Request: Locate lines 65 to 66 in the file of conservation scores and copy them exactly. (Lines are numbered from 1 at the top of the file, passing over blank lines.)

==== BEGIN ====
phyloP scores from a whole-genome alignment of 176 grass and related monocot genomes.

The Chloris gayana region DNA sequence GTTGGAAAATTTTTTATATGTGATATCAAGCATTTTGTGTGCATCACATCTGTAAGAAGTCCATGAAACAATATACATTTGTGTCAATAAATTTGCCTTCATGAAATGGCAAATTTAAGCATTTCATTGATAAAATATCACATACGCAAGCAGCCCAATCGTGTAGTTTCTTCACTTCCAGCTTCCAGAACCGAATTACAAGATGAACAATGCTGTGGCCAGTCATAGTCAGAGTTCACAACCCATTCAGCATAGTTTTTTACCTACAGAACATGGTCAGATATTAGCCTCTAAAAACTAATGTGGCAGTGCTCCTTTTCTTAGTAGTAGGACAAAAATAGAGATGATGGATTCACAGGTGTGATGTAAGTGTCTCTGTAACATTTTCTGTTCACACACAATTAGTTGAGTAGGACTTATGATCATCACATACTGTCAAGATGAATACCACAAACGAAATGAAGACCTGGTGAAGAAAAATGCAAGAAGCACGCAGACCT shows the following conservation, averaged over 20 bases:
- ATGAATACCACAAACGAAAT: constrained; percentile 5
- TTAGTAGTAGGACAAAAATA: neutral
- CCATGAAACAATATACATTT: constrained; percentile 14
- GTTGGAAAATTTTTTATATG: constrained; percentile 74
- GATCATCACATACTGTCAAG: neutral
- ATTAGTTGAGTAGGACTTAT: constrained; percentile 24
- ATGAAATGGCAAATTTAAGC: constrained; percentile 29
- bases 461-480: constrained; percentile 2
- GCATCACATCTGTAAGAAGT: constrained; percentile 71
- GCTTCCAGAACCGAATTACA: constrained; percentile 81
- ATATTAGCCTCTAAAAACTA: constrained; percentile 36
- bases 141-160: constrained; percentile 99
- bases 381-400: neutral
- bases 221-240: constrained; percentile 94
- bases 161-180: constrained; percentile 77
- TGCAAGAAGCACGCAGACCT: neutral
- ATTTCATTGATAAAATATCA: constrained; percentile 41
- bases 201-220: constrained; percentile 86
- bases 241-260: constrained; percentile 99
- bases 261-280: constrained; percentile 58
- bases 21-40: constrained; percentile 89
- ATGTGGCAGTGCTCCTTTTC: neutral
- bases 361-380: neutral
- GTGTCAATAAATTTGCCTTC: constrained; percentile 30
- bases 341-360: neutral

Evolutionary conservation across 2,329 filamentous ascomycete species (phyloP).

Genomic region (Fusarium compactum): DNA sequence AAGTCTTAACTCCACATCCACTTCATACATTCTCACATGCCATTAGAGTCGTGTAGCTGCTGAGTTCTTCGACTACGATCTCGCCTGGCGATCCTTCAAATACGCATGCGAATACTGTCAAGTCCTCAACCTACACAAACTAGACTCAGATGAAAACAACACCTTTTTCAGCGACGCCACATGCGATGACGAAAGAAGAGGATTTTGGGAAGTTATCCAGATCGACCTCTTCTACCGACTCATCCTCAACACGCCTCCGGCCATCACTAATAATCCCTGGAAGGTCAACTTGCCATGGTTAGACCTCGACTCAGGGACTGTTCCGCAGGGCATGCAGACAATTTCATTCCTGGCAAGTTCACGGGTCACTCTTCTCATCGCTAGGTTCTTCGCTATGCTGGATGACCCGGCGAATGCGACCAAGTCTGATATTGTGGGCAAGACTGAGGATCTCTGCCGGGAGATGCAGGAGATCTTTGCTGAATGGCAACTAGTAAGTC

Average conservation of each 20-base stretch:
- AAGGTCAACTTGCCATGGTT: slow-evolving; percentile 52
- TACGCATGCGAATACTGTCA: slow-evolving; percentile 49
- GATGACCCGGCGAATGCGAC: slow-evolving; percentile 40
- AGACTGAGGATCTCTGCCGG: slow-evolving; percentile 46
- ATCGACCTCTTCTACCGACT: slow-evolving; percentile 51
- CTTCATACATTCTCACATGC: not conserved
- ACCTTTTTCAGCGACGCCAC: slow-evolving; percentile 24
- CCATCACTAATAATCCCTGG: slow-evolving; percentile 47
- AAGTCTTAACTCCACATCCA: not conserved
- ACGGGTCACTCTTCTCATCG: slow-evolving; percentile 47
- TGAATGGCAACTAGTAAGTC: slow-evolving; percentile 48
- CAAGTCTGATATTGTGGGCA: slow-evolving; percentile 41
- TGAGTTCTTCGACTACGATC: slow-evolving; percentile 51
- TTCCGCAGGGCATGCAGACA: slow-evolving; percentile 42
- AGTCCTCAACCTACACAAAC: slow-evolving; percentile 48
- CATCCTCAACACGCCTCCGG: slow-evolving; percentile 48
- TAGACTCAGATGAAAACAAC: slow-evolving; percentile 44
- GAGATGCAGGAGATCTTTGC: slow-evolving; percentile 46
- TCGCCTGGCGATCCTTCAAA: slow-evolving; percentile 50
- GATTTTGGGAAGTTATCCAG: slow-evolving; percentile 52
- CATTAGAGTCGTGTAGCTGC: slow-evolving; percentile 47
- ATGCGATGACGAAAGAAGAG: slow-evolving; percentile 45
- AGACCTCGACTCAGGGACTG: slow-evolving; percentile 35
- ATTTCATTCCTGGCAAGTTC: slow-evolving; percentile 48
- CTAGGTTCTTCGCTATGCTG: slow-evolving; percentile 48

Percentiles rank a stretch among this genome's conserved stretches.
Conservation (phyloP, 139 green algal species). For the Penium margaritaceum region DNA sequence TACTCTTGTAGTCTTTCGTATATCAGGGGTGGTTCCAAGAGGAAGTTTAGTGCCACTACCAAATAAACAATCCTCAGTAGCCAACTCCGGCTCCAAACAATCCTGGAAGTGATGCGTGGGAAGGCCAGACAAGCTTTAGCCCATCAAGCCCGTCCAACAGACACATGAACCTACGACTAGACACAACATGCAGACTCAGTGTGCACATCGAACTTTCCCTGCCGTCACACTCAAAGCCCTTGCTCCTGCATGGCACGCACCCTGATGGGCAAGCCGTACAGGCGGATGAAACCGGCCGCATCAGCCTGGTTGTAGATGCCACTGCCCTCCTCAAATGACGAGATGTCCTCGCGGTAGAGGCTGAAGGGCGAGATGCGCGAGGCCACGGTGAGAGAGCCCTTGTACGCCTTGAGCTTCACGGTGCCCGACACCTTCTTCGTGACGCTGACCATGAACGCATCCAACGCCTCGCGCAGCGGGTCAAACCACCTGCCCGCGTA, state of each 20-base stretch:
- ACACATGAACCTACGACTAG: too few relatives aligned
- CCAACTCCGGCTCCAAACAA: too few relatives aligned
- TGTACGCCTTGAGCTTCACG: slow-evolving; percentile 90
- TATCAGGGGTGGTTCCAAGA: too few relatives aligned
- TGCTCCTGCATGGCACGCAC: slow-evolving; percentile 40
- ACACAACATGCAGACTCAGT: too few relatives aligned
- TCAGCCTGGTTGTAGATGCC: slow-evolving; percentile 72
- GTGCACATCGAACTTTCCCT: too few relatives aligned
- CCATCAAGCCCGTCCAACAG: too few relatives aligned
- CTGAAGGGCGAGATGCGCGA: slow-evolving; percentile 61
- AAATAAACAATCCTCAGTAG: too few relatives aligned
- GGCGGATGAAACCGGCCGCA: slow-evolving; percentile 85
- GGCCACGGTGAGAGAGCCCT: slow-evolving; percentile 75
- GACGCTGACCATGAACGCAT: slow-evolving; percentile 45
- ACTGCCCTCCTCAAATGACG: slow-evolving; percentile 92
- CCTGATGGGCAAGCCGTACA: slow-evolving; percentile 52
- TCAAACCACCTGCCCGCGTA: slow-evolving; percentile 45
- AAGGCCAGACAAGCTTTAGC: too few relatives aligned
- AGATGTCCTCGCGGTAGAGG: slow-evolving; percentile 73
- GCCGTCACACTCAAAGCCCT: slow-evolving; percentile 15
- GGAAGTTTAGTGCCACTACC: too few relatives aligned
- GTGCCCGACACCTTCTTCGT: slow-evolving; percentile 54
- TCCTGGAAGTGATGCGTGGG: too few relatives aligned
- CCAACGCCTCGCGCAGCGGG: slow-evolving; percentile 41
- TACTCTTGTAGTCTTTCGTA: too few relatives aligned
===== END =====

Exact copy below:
- GTGCACATCGAACTTTCCCT: too few relatives aligned
- CCATCAAGCCCGTCCAACAG: too few relatives aligned